Journal of Electromagnetic Analysis and Applications
Vol.06 No.14(2014), Article ID:52439,13 pages

Semi-Analytical Solution of the 1D Helmholtz Equation, Obtained from Inversion of Symmetric Tridiagonal Matrix

Serigne Bira Gueye

Département de Physique, Faculté des Sciences et Techniques, Université Cheikh Anta Diop, Dakar-Fann, Sénégal


Copyright © 2014 by author and Scientific Research Publishing Inc.

This work is licensed under the Creative Commons Attribution International License (CC BY).

Received 2 October 2014; revised 1 November 2014; accepted 25 November 2014


An interesting semi-analytic solution is given for the Helmholtz equation. This solution is obtained from a rigorous discussion of the regularity and the inversion of the tridiagonal symmetric matrix. Then, applications are given, showing very good accuracy. This work provides also the analytical inverse of the skew-symmetric tridiagonal matrix.


Helmholtz Equation, Tridiagonal Matrix, Linear Homogeneous Recurrence Relation

1. Introduction

We focus on the inverse of the matrix (M) defined in the Equation (1) below. We are interested in applications of this matrix, because the latter allows solving many important differential equations in science and technology, especially mathematics, physics, engineering, chemistry, biology and other disciplines. The formula of the inverse of (M) was determined in [1] . But in this study, a different approach is presented with a rigourus and complete discussion of its regularity and complement, discussing the regularity of the matrix in great detail. In addition, the inverse of the antisymmetric tridiagonal matrix is determined analytically.


where, , , and. In case where is zero, the inversion of the matrix (M) presents no difficulty.

So we will focus on the matrix (A) and we will determine the exact form of its inverse, (B). We proceed as follows: first, we determine the determinant of (A) and give a very detailed discussion of its invertibility. Therefore, we formulate its inverse analytically and exactly. Then, we solve the Helmholtz equation, with the finite difference method, using the obtained inverse matrix. Additionally, we treat the skew-symmetric tridiagonal matrix and give the formula of its inverse.

2. Determinant of the Matrix (A)

2.1. Characteristic Equation and Discriminant

The calculation of the determinant of (A) and the discussion of the existence of its inverse constitute a very important part of this work. The determinant of (A) depends on N and is denoted. We define and. We also define as follows:


By developing the determinant with respect to the first row, one finds that it follows a second-order linear homogeneous recurrence relation with constant coefficients [2] [3] :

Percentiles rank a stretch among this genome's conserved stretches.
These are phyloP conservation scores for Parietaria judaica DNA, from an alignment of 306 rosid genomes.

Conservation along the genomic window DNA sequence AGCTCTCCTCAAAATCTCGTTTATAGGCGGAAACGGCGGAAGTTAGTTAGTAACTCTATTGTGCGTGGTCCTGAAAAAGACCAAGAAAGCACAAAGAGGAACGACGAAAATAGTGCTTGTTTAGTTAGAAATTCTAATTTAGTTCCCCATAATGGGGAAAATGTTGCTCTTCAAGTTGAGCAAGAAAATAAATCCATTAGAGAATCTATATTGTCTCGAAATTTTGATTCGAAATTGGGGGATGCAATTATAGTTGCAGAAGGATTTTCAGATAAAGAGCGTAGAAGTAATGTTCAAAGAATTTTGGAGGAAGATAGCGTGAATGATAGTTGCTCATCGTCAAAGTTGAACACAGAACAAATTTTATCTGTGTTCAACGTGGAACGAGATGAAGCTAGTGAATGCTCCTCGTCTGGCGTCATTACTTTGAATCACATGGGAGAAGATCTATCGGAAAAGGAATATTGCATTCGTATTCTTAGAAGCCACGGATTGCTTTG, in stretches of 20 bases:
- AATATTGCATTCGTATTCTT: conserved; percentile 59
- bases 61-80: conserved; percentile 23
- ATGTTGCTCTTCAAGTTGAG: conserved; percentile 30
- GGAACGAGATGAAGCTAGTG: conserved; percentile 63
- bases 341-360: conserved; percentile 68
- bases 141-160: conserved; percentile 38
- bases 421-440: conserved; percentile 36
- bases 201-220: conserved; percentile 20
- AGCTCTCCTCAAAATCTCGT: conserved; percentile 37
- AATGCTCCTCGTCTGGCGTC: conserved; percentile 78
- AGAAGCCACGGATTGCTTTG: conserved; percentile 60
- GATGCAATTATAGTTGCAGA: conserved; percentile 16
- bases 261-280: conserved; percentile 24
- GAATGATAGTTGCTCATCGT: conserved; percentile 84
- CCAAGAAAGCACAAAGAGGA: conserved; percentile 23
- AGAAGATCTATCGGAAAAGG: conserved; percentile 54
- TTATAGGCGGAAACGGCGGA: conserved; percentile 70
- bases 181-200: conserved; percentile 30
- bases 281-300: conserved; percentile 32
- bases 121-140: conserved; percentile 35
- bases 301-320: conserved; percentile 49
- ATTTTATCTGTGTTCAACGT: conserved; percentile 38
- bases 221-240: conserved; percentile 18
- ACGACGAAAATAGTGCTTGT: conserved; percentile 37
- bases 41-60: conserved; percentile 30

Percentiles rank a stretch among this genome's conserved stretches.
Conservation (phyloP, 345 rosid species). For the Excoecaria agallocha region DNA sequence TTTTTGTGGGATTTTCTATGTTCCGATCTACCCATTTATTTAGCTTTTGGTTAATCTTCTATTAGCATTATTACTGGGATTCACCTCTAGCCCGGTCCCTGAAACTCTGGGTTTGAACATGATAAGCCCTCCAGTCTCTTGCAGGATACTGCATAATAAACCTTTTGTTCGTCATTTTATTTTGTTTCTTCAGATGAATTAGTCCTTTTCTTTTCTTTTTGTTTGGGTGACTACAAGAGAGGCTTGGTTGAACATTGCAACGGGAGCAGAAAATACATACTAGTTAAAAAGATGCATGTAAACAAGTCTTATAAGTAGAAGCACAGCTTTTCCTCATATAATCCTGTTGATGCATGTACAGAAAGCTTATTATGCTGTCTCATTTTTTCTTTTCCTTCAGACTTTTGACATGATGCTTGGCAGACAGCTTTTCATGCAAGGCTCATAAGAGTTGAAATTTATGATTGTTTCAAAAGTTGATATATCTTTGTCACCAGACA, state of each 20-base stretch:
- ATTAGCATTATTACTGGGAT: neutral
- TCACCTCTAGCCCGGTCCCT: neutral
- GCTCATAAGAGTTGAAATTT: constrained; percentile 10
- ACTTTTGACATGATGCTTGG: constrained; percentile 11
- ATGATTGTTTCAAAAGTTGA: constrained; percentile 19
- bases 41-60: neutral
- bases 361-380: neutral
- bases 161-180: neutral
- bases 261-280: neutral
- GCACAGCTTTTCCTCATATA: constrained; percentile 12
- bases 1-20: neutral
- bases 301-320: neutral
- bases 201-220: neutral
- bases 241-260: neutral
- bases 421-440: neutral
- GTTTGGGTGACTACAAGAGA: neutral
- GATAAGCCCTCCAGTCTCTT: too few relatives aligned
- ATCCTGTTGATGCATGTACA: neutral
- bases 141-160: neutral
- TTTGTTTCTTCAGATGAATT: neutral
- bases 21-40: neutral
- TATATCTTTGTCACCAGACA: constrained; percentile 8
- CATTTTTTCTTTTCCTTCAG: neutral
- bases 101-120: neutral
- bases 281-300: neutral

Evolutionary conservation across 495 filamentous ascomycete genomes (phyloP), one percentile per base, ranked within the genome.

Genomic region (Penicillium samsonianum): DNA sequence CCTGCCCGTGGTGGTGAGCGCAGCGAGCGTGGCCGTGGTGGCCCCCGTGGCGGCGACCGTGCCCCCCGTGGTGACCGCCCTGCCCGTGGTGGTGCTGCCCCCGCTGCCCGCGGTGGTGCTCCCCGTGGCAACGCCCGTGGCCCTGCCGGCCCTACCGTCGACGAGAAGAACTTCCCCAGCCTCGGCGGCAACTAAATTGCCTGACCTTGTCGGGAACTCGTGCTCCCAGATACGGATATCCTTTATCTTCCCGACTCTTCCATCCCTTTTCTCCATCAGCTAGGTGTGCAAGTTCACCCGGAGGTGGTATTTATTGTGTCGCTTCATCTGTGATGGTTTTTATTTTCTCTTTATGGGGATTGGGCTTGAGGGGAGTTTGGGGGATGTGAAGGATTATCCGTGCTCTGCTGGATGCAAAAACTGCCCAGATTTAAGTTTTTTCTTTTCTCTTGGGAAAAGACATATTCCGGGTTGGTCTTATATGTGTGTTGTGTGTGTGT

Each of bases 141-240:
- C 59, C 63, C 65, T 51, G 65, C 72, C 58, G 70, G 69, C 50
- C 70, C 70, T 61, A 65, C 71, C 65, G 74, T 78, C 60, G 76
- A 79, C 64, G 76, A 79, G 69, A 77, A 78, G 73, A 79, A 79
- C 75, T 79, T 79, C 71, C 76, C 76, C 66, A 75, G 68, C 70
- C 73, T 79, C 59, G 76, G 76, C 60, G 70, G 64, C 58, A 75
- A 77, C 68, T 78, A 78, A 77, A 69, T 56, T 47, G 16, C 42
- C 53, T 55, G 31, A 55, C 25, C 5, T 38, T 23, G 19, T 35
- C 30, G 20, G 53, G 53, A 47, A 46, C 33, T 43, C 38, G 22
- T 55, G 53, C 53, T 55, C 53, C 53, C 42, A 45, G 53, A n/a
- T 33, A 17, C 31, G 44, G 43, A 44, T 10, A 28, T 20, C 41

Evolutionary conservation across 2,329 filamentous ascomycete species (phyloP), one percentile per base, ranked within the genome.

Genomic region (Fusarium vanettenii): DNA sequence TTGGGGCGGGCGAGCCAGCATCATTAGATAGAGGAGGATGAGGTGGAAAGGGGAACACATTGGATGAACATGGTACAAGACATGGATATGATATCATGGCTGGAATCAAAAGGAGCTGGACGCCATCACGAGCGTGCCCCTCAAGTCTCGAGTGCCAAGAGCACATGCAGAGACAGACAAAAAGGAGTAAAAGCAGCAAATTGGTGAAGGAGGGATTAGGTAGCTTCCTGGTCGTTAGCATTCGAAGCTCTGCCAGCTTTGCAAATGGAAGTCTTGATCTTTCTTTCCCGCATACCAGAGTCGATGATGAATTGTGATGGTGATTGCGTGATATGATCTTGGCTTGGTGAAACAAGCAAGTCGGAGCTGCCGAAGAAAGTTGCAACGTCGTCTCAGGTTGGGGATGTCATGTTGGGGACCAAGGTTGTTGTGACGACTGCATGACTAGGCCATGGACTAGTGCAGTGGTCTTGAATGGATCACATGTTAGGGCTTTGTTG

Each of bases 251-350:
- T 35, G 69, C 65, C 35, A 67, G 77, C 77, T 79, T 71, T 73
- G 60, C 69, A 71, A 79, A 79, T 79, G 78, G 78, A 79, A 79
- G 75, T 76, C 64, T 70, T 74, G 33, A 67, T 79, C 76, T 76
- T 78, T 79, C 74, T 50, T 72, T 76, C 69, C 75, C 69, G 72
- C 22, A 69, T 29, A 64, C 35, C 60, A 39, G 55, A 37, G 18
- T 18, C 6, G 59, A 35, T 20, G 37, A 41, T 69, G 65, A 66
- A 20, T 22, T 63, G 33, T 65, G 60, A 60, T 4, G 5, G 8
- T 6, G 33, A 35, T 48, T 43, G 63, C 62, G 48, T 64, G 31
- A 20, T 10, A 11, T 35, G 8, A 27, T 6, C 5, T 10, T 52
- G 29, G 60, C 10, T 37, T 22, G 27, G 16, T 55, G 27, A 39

The term is the determinant of the submatrix of (A), obtained by eliminating its first row and its first column. denotes the determinant of the submatrix of order N − 2, obtained by deleting the first two rows and first two columns of (A).

The characteristic equation of the recurrence relation, given by the Equation (3), is:


The resolution of this Equation (4) yields the expression of in terms of N.

The solutions of the characteristic equation are determined by the sign of the discriminant.

2.2. Case:

The discriminant is zero for two values of: or. For this case, the characteristic equation admits one double real solution:. Then, the general expression of the determinant is:


where A' and B' are two constants which are determined taking into account the first two terms of the sequence. The constant A' is obtained by considering:


The constant B' is determined in the following manner:


So the determinant of the matrix (A), in the case where, is given by the following formula:


The Equation (8) is the exact formula of, when the discriminant of the characteristic equation is zero. One remarks that, in this case, the matrix (A) is regular: its inverse exists. This regularity of (A) can be deduced from the expression of. Because N is positive and therefore, the determinant cannot vanish.

2.3. Case:

It corresponds to the case where. Then, the characteristic Equation (4) has two distinct real solu- tions:


The general expression of the determinant is for this case:


The constants A' and B' can be determined, considering the values of for the first two orders: 0 and 1. One gets:


It holds:


Thus, the determinant of (A) is obtained:


This equation is equivalent to:

The determinant of (A) is different from zero, for the considered case. Then, the tridiagonal symmetric matrix (A) is regular and its inverse exists. The remarkable Equation (14) gives the determinant of the matrix (A) in the case where the discriminant of the characteristic equation, , is strictly positive. One can verify, for example, that for and, we get. This value can be obtained with Equation (14) or directly.

An observation of the determinant, for this case, allows another formulation of the formula in Equation (14). Because, one remarks that the determinant is a polynomial and can be developed. It holds:


From the analysis of these polynomial expressions, one can demonstrate using mathematical induction that the determinant given by the Equation (14) can be formulated as follows:


where [N/2] est equivalent to (N div 2). This latter formula in Equation (15) is given in [1] . But, we prefer the formulation of Equation (14) for two reasons.